Daily Memo: Setting Fire to Diplomacy, Hezbollah Retaliates

Events in Houston may again mark an inflection point in U.S.-Chinese relations.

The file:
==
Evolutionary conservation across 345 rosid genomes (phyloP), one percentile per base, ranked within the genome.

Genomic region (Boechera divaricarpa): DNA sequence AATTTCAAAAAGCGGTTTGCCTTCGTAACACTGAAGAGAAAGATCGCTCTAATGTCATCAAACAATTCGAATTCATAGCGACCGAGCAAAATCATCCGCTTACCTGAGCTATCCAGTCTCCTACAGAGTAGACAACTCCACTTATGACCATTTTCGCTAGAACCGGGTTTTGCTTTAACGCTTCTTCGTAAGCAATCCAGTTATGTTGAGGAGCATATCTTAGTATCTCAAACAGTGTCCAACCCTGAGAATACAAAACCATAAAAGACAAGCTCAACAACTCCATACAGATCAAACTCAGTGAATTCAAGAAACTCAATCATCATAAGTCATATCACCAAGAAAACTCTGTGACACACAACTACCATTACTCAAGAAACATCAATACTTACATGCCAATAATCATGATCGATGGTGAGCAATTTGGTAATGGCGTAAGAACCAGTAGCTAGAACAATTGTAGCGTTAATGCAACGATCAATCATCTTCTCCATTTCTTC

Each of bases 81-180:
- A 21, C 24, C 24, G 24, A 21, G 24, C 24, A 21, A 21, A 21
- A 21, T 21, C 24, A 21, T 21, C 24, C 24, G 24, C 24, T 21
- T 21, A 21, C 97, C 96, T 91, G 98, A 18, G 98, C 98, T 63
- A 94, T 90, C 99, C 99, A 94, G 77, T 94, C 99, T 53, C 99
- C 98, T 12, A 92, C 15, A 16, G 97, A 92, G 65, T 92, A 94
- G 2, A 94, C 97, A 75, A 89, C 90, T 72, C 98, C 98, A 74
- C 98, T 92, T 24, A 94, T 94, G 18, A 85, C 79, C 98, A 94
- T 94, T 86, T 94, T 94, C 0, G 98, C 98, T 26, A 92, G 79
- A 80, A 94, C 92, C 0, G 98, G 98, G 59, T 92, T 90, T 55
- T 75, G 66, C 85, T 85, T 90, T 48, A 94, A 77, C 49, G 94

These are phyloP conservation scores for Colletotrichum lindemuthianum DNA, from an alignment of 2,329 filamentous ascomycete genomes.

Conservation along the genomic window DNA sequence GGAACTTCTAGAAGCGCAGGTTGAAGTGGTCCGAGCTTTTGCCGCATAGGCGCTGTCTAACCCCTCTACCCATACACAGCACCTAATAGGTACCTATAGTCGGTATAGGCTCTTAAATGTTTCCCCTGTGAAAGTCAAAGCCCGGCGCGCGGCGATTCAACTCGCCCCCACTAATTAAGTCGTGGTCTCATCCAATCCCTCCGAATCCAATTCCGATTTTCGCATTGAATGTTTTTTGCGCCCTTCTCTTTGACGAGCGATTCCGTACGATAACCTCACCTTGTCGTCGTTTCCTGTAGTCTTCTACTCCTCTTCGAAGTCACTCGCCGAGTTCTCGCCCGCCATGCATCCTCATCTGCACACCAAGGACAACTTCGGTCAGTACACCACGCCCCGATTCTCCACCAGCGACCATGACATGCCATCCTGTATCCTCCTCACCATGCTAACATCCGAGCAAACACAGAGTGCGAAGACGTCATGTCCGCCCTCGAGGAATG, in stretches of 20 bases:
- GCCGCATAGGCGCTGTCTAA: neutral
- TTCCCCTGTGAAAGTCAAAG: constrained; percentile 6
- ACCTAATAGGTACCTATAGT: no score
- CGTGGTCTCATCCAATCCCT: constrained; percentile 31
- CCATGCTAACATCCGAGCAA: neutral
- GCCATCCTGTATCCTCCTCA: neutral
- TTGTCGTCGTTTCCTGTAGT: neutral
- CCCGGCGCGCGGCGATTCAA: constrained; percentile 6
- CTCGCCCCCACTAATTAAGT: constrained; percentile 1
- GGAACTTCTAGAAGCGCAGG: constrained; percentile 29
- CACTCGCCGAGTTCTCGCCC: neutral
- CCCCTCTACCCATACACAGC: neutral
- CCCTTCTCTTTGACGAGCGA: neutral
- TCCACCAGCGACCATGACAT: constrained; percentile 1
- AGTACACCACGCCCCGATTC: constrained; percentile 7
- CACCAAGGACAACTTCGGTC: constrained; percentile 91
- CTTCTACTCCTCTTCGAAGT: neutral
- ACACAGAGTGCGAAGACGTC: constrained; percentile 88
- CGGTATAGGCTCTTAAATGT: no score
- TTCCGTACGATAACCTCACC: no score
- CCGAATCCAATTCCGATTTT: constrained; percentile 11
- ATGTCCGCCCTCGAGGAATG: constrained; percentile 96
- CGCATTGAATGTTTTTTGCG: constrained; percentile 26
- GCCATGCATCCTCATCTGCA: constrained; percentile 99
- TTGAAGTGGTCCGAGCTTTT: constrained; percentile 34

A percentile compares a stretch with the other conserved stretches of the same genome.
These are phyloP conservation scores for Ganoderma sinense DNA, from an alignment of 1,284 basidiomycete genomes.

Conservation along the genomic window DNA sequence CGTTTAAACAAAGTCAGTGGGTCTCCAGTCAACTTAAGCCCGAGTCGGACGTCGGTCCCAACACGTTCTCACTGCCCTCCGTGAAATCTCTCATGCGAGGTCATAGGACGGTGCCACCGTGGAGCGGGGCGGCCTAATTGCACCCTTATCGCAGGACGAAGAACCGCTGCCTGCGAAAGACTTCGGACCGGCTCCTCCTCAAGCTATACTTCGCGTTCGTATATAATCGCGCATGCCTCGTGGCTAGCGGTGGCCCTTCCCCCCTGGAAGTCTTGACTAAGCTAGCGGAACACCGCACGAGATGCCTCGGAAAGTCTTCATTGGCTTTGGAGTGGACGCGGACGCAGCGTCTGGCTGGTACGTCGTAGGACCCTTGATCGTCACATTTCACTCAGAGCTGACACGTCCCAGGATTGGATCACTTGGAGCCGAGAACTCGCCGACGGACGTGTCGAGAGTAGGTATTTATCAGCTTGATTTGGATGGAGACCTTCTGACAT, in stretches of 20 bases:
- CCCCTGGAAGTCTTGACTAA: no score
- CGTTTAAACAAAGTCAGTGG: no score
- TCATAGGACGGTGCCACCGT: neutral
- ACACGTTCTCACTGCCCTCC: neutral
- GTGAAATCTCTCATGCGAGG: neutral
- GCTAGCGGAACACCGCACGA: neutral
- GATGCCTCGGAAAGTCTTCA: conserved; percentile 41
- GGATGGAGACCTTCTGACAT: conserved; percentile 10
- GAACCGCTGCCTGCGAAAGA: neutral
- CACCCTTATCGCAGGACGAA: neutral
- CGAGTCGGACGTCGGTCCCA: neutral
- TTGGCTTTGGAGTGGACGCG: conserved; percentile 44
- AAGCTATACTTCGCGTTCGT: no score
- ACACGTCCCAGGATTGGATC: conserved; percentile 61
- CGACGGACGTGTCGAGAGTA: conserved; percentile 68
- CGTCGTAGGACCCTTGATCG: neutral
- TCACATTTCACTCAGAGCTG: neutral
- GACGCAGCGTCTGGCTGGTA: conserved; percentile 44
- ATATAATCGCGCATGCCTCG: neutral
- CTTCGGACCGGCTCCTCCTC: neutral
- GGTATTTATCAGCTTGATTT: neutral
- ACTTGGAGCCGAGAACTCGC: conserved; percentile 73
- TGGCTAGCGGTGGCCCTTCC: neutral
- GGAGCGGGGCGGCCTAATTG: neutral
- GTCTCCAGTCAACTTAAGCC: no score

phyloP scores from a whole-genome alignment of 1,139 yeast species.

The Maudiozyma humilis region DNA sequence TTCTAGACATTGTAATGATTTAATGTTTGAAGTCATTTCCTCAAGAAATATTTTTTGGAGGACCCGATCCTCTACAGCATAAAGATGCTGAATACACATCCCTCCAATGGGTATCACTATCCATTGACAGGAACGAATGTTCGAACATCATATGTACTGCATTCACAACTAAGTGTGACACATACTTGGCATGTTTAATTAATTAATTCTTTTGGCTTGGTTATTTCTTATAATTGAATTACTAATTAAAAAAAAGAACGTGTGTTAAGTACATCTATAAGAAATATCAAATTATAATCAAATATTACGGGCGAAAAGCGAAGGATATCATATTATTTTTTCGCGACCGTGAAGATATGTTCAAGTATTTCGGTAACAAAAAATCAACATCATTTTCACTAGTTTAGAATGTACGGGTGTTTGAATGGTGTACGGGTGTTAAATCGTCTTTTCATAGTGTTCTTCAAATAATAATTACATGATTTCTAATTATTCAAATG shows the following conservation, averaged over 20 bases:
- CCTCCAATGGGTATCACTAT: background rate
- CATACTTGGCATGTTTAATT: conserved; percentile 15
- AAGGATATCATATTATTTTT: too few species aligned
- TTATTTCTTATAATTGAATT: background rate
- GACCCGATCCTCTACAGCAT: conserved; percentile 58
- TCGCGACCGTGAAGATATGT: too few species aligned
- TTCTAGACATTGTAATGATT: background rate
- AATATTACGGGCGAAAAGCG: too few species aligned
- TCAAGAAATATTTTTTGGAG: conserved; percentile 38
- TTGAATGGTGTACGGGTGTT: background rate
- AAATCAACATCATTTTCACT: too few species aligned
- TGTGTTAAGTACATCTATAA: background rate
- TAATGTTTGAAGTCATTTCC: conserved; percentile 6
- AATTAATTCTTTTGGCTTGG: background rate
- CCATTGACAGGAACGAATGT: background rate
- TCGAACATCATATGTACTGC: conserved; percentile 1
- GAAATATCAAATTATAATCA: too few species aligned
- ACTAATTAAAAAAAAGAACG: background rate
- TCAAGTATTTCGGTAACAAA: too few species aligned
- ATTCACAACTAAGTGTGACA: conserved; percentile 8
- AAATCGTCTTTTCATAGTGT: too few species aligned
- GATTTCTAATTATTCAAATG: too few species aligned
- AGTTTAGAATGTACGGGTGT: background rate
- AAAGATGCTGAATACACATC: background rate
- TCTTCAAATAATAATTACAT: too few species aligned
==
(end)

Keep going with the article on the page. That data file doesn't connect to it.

China, we have a problem. The U.S. abruptly ordered the closure of the Chinese Consulate in Houston, Texas, citing “massive illegal spying and influence operations,” and gave the Chinese 72 hours to vacate the premises. Washington didn’t provide any more detail on its rationale for the move, but it comes less than a day after the Department of Justice unsealed an indictment accusing a pair of government-affiliated hackers of trying to steal COVID-19 research from U.S. companies. The Chinese reportedly burned so many documents before leaving that the Houston Fire Department was called to the scene. True to form, Beijing pledged to retaliate (U.S. diplomats and spies in China might want to get a jump on their own shredding operations). However, Reuters has reported that Beijing is considering ordering the closure of the U.S. Consulate in Wuhan, which has been shuttered since the coronavirus outbreak began. In other words, Beijing is mainly interested in saving face and keeping the matter from escalating. There are several irresolvable points of contention in the U.S.-Chinese relationship — and, to be sure, all major powers run espionage operations out of their embassies and consulates — but a complete breakdown in diplomatic channels is in […]

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